Hungary could build South Stream Pipeline under new bill
Hungary could start building its own segment of the South Stream Pipeline, despite the EU objection to the project, under an amended bill proposed by Antal Rogán, the head of the ruling Fidesz party’s parliamentary group, news portal index.hu reported today.
The amendment makes it possible for any gas company that is not a certified transmission system operator to build a gas pipeline.
The only requirement that the pipeline construction company would need is approval of the Hungarian Energy Office. In this case, international co-ordination bodies would have no jurisdiction. The proposal does not specify an exact pipeline construction project, but the only such project on the agenda right now is South Stream pipeline, which would go under the Black Sea and allow Russia to ship natural gas to Europe while bypassing Ukraine.
The EC has expressed concerns over Gazprom’s domination of the EU gas market. There were also worriers that it put Ukraine in a vulnerable position; Russia would have the option of switching off gas supplies to the country without causing any inconvenience to other European countries. Europe’s criticism only intensified after Russia annexed Crimea.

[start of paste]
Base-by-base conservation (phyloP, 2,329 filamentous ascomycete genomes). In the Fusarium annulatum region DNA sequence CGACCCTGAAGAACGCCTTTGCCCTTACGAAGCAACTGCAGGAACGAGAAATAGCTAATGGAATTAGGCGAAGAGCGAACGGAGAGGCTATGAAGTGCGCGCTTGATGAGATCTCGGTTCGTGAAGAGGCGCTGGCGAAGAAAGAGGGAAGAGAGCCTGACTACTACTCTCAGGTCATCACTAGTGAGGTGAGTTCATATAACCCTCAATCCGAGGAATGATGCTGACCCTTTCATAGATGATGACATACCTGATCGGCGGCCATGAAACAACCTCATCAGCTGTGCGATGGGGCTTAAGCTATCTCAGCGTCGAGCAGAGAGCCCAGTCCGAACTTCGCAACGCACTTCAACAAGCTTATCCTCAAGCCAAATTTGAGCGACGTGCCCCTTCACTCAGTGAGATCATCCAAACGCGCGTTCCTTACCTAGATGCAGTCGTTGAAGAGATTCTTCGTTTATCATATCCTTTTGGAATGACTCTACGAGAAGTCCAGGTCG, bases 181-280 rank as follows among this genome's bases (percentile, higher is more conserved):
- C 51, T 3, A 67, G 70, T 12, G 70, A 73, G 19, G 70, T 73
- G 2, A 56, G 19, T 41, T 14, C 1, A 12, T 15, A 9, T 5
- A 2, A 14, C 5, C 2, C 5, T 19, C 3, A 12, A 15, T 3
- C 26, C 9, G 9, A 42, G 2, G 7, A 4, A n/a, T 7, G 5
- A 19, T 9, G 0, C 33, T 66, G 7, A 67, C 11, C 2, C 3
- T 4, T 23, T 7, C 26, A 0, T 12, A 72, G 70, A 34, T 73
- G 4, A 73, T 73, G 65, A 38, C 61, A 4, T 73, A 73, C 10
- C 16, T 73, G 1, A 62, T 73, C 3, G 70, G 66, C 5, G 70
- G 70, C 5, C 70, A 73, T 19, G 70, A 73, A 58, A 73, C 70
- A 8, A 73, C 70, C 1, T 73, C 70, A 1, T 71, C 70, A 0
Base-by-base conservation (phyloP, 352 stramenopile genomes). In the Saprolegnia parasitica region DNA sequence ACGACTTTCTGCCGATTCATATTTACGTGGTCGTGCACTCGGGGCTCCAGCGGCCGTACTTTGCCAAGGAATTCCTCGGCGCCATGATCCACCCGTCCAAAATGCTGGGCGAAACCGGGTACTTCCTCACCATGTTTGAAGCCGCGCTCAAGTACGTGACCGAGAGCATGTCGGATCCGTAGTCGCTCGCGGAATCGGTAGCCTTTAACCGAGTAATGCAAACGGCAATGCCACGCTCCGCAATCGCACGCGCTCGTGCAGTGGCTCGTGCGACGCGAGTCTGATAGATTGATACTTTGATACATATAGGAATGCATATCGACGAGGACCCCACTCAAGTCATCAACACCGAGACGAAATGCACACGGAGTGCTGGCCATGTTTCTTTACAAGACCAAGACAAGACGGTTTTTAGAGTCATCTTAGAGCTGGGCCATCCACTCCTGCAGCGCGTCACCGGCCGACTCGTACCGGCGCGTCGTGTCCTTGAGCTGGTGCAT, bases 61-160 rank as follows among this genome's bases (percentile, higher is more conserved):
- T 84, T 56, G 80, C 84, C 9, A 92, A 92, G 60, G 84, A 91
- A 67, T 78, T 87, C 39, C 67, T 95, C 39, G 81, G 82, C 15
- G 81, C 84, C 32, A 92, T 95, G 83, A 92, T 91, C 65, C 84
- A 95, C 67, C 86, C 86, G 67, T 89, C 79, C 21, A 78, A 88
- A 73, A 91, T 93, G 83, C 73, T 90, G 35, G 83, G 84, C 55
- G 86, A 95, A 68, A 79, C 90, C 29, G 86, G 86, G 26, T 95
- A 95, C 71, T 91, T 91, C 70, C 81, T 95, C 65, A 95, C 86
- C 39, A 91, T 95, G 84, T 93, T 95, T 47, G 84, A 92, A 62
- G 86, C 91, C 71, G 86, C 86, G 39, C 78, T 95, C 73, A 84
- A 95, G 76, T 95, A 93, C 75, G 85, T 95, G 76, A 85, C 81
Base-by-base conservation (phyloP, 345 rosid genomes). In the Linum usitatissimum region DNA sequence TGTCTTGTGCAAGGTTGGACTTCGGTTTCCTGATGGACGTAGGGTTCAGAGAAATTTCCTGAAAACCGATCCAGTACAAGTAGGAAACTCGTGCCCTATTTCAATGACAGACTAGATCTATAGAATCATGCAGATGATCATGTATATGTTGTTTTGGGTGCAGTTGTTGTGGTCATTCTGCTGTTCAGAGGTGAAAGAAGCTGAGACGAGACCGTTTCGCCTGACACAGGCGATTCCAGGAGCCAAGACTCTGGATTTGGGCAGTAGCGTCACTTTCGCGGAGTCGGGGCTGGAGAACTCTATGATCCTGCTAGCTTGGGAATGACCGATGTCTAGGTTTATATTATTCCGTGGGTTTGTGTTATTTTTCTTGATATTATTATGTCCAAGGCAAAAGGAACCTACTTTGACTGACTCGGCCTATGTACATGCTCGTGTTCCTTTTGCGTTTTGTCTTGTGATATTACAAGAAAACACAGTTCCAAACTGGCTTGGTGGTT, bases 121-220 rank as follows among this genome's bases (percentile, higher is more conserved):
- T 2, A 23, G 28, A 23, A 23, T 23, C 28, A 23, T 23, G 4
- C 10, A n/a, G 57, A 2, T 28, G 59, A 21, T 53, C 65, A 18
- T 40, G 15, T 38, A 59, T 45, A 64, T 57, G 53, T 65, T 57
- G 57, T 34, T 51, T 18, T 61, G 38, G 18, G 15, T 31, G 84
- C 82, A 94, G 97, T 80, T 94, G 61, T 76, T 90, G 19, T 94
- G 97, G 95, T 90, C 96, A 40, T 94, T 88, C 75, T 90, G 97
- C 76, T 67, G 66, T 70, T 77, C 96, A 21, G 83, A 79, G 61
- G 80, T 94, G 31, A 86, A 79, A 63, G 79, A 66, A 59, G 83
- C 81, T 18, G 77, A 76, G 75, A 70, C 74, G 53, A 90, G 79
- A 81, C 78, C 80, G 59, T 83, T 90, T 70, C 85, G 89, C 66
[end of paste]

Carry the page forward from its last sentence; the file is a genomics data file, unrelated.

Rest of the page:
The EC insists that other gas suppliers should have access to South Stream. But Gazprom has refused to comply with the demand. Gazprom controls 50% of the entire planned South Stream project. This violates Europe's Third Energy Package, which states that the pipelines in the EU cannot belong to the natural gas extractors, so as not to distort competition.
The EU has been pressuring its member states to suspend construction of the project until all legal issues are resolved, and even non-member Serbia has complied. Hungary, however has been eager to cooperate with Gazprom on this project.
SUPPORT THE BUDAPEST BUSINESS JOURNAL
Producing journalism that is worthy of the name is a costly business. For 27 years, the publishers, editors and reporters of the Budapest Business Journal have striven to bring you business news that works, information that you can trust, that is factual, accurate and presented without fear or favor.
Newspaper organizations across the globe have struggled to find a business model that allows them to continue to excel, without compromising their ability to perform. Most recently, some have experimented with the idea of involving their most important stakeholders, their readers.
We would like to offer that same opportunity to our readers. We would like to invite you to help us deliver the quality business journalism you require. Hit our Support the BBJ button and you can choose the how much and how often you send us your contributions.